Responsible development balances the need of the community and the needs of a project while safeguarding the environment. Whether the project is residential, industrial, commercial or infrastructure, they are all necessary to build the province but they need to be completed in a responsible way. Natural resources play a crucial role in BC’s economy and Canada is fortunate to have an abundance of natural wealth, including large reserves of natural gas, minerals and metals, as well as forests that spread across our country.
The latest issue of the BC Construction Monitor takes a close look at what major project review processes actually consist of. What we found is that they are in fact rigorous, science-based, highly responsive to public and Aboriginal input, and much more comprehensive than many people have been led to believe.
Pacific NorthWest LNG would create up to 4,500 construction jobs and 330 long-term positions.
TMEP will play a large role in creating jobs and wealth for local families, and help build a stronger future for B.C.
We need to focus on the issues we can fix with regards to housing affordability in the Lower Mainland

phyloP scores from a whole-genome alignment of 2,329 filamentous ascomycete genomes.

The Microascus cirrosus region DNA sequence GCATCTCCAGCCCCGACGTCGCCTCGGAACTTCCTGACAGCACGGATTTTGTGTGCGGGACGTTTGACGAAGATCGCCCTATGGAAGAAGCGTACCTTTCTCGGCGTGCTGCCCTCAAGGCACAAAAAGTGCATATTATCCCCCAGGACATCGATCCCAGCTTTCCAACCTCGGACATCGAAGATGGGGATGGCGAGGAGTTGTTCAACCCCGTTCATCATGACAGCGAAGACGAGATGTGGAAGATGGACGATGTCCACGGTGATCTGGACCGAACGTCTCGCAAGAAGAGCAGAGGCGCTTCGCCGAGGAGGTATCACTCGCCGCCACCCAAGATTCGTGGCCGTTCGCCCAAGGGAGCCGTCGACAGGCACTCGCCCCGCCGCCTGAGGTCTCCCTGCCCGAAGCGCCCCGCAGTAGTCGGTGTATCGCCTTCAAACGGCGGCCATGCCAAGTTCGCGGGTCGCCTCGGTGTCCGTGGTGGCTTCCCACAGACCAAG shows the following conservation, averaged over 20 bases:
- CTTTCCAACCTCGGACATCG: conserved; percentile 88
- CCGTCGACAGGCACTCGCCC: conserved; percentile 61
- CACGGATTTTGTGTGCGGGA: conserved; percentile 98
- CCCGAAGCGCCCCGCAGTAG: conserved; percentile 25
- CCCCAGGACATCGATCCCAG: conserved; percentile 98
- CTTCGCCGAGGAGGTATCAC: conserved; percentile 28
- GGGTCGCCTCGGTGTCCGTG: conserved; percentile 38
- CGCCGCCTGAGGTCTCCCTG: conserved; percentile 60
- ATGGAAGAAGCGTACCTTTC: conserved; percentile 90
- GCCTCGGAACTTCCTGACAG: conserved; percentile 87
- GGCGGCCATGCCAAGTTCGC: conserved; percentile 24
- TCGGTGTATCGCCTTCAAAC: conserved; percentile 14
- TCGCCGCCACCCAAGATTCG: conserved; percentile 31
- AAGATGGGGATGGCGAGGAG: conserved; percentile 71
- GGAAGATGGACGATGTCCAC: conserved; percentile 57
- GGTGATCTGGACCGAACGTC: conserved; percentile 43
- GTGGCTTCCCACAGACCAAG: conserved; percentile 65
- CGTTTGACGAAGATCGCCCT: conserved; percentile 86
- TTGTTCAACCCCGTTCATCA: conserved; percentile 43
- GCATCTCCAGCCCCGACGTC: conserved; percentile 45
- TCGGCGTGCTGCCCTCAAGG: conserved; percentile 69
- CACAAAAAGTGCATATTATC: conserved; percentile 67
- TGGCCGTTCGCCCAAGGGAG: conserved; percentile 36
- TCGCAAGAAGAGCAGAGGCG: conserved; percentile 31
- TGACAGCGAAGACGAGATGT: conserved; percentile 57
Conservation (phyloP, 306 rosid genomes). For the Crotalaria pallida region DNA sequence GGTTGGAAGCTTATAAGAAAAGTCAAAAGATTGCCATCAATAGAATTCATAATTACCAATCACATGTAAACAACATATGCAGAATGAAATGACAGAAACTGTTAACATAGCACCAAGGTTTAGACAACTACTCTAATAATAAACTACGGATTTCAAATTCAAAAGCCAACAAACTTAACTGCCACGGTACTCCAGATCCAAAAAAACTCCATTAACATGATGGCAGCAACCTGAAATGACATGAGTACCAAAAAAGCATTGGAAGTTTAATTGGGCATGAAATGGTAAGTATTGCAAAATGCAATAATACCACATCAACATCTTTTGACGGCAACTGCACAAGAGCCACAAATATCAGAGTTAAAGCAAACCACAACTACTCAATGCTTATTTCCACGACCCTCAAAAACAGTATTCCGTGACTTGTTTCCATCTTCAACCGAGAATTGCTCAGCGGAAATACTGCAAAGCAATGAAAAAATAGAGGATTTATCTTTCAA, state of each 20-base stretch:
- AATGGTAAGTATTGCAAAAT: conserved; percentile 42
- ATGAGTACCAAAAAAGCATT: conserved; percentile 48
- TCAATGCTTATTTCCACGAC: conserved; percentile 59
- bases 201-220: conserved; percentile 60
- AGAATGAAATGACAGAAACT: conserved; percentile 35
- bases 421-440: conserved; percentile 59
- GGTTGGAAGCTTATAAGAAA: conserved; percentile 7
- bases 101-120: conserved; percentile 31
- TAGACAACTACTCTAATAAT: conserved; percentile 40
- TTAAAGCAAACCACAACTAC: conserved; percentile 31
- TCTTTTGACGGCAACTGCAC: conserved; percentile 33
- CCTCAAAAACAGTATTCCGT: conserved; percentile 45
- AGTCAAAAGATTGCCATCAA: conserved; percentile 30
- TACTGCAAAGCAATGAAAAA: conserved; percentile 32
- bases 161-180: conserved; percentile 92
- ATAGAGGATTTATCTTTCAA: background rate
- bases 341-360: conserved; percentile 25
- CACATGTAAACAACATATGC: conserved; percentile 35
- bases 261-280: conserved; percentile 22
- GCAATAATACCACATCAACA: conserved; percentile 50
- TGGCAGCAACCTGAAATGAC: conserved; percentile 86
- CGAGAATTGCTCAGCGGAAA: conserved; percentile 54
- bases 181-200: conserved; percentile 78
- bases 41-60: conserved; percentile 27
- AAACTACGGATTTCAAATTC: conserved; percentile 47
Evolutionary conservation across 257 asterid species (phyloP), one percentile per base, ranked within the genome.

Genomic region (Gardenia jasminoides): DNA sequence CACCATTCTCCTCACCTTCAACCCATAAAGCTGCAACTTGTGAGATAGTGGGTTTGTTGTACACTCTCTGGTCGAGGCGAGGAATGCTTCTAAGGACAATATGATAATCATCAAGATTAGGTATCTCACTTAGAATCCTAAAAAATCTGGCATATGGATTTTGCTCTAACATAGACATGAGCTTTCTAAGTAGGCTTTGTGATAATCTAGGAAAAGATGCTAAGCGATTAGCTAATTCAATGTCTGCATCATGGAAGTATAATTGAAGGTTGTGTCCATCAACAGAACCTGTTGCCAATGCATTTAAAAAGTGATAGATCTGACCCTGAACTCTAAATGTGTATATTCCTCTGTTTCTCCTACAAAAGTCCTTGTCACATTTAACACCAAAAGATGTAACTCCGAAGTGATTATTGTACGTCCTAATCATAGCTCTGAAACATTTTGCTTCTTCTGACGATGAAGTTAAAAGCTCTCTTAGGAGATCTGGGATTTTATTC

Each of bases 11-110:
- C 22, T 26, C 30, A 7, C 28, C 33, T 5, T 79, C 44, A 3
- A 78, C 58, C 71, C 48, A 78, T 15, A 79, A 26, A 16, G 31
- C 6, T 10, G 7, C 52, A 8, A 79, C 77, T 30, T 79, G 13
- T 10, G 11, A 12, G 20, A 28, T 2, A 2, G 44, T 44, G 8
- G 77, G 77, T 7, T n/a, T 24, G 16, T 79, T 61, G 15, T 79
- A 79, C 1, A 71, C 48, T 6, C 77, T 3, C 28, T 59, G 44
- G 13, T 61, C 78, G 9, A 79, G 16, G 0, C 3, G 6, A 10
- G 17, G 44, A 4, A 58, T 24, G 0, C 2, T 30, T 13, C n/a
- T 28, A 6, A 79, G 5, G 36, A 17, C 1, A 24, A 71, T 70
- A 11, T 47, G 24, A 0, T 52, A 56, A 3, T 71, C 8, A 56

○ Up to 330 direct operational long-term jobs
○ Approximately 300 local spin-off jobs
○ Up to 4,500 jobs during peak construction
○ Contribute up to $1.3 billion annually to federal, provincial and municipal governments in various taxes and royalties
It was one of the largest expressions of grassroots concern and opinion that we’ve seen recently in B.C. Thousands of residents in Fort Nelson, Fort St. John and Terrace held “Northern Jobs for Northern Families” rallies. They were driven by deep concern with the impact of the resource downturn on their communities, businesses and families and by a deep conviction that the development of an LNG export industry in B.C. is a decisive turnaround opportunity.I can’t think of any better evidence that LNG projects have the coveted stamp of “social licence.”